RIDGECREST, N.C. (BP)–Broadway-style music? Costumed performers? Creative movement? If these sound closer to something you’d see on “American Idol” than in a church auditorium, you may be right. But it may be exactly what your church members are looking for to enhance their worship experience.
The use of drama in church ministry is a growing trend embraced by contemporary and traditional churches alike, said Mark James, a drama coordinator at Shades Mountain Baptist Church in Birmingham, Ala. A workshop leader at Music Ridgecrest this year at LifeWay’s Ridgecrest Conference Center in North Carolina, James spoke candidly about the impact drama can have in worship.
“Churches are becoming more open to the idea of using drama and other fine arts media related to worship, and that’s great,” James said. “What isn’t great is that a lot of churches are accepting a level of mediocrity. God isn’t honored in half-efforts.”
James, a graduate of Southwestern Baptist Theological Seminary in Fort Worth, Texas, teaches communication classes at various colleges in Birmingham. But he said his unequivocal passion is using the arts in ministry. He got his first taste for it when he attended a national creative arts festival hosted by LifeWay more than a decade ago in Nashville while he was an undergraduate student at Carson-Newman College in Jefferson City, Tenn.
During the conference he saw Southwestern Seminary’s drama group, “The Company,” perform. After graduating from Carson-Newman, James attended Southwestern. He auditioned for the group that had inspired him and became a member, touring with the drama ministry team for three years. James said his study of the arts and ministry provided “a tremendous training ground for what my passion is” — something he encouraged worship leaders and pastors to bring to their own churches.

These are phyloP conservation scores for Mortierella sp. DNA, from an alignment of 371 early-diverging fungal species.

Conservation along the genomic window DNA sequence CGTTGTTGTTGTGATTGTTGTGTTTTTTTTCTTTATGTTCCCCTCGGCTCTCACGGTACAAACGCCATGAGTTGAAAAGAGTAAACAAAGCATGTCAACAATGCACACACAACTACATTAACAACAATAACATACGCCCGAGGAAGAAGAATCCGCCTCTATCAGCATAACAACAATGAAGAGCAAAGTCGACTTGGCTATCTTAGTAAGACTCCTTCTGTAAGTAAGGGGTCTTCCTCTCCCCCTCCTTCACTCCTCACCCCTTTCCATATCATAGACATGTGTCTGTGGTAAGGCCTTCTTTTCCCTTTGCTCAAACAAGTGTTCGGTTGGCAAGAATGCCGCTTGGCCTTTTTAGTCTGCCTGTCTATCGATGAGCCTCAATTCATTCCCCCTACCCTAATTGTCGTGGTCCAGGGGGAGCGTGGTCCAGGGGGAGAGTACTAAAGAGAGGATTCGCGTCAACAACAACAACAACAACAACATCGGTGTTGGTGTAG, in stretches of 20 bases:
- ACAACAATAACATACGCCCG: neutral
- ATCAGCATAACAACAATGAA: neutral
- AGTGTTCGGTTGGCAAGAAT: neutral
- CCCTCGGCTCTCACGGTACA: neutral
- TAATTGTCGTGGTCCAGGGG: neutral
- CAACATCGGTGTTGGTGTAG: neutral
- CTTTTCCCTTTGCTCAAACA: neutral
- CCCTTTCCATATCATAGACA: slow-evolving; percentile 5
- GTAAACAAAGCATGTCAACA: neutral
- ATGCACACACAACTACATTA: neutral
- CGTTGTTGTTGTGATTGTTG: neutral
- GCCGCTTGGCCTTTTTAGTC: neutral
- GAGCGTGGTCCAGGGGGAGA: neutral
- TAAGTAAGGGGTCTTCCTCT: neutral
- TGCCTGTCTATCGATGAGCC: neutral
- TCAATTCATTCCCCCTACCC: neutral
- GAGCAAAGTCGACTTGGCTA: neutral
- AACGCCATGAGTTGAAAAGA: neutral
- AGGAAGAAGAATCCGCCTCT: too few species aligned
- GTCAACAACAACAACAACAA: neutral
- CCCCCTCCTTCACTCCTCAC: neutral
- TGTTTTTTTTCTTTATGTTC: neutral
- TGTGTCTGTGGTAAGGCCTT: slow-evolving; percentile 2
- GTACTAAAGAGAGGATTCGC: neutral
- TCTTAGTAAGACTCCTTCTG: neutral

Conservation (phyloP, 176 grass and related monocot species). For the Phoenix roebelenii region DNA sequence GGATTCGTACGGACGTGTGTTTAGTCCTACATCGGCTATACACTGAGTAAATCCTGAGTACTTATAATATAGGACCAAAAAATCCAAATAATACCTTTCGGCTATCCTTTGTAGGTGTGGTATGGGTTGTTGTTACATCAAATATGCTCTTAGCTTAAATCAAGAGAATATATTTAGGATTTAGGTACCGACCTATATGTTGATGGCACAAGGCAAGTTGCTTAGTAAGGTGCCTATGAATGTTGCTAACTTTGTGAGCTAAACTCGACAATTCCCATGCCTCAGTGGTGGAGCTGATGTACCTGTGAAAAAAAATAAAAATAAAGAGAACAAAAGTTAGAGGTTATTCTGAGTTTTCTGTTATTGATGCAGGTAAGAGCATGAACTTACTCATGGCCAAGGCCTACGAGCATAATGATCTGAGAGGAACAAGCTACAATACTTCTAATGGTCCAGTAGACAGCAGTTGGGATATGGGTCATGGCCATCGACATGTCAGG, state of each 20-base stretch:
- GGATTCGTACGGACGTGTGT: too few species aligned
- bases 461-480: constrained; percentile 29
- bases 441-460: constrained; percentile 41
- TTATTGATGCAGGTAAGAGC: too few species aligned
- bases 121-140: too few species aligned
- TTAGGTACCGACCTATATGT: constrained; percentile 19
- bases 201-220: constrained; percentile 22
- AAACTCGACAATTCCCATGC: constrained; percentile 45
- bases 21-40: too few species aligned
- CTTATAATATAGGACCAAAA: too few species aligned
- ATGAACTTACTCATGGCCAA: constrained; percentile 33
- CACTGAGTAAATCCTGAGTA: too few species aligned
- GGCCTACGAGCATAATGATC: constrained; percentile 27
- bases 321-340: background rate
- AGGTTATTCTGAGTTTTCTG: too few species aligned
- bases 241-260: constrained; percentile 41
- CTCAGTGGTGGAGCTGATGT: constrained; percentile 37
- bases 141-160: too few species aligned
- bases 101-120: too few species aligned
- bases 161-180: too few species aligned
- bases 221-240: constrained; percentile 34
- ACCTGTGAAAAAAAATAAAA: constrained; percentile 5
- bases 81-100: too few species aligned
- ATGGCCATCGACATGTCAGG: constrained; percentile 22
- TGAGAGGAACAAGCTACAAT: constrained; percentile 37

Drama is one tool that easily puts a message into a visual form of communication, James said, pointing out the majority of what’s communicated on Sunday morning is done by listening — to the pastor and perhaps to a choir. Drama offers a visual aid that people remember longer. It also assists in communicating subjects that may be difficult to relay in a 30-minute sermon.
“Greed may be a subject that’s challenging for a pastor to get his congregation to understand,” James said. “Allow drama to introduce it, and then the pastor to address it.” It’s easier to hear at that point because the idea’s already been communicated visually.
Another important benefit of using drama as a part of worship is the additional opportunities that are given for church members to use their gifts and talents.
Richella Parham of Durham, N.C., and a member of Chapel Hill Bible Church, was in her mid-30s when she discovered that drama was a gift God could use through her. Though she had been involved in drama during her high school years, her interest waned when she reached college, and after marriage and children came along, there were too many other things to do.
A stay-at-home mom, Parham met Mark James when he announced he was starting a drama ministry at her church at the time, Brookwood Baptist in Birmingham. After the first meeting and script reading, she was hooked. A year later, the group stepped out in faith in the form of a medical mission trip to Rio de Janeiro.
“We presented the Gospel via music and interpretive movement to needy folks who were waiting to see physicians and dentists,” Parham recounted. “Mark choreographed songs, which were recorded in Portuguese, with which the hurting people in our audience could identify, but which clearly identified Jesus as the answer. And people responded!
“Though we were all amateurs, God took our efforts and touched the hearts and lives of these people in profound ways,” said Parham, who now leads a drama ministry at Chapel Hill.
“Drama seems to penetrate that outer shell that many of us have,” she said. “There is hope, there is help, there is real power in the blood of Jesus, and drama ministry is an effective way of leading and redirecting people to Jesus.”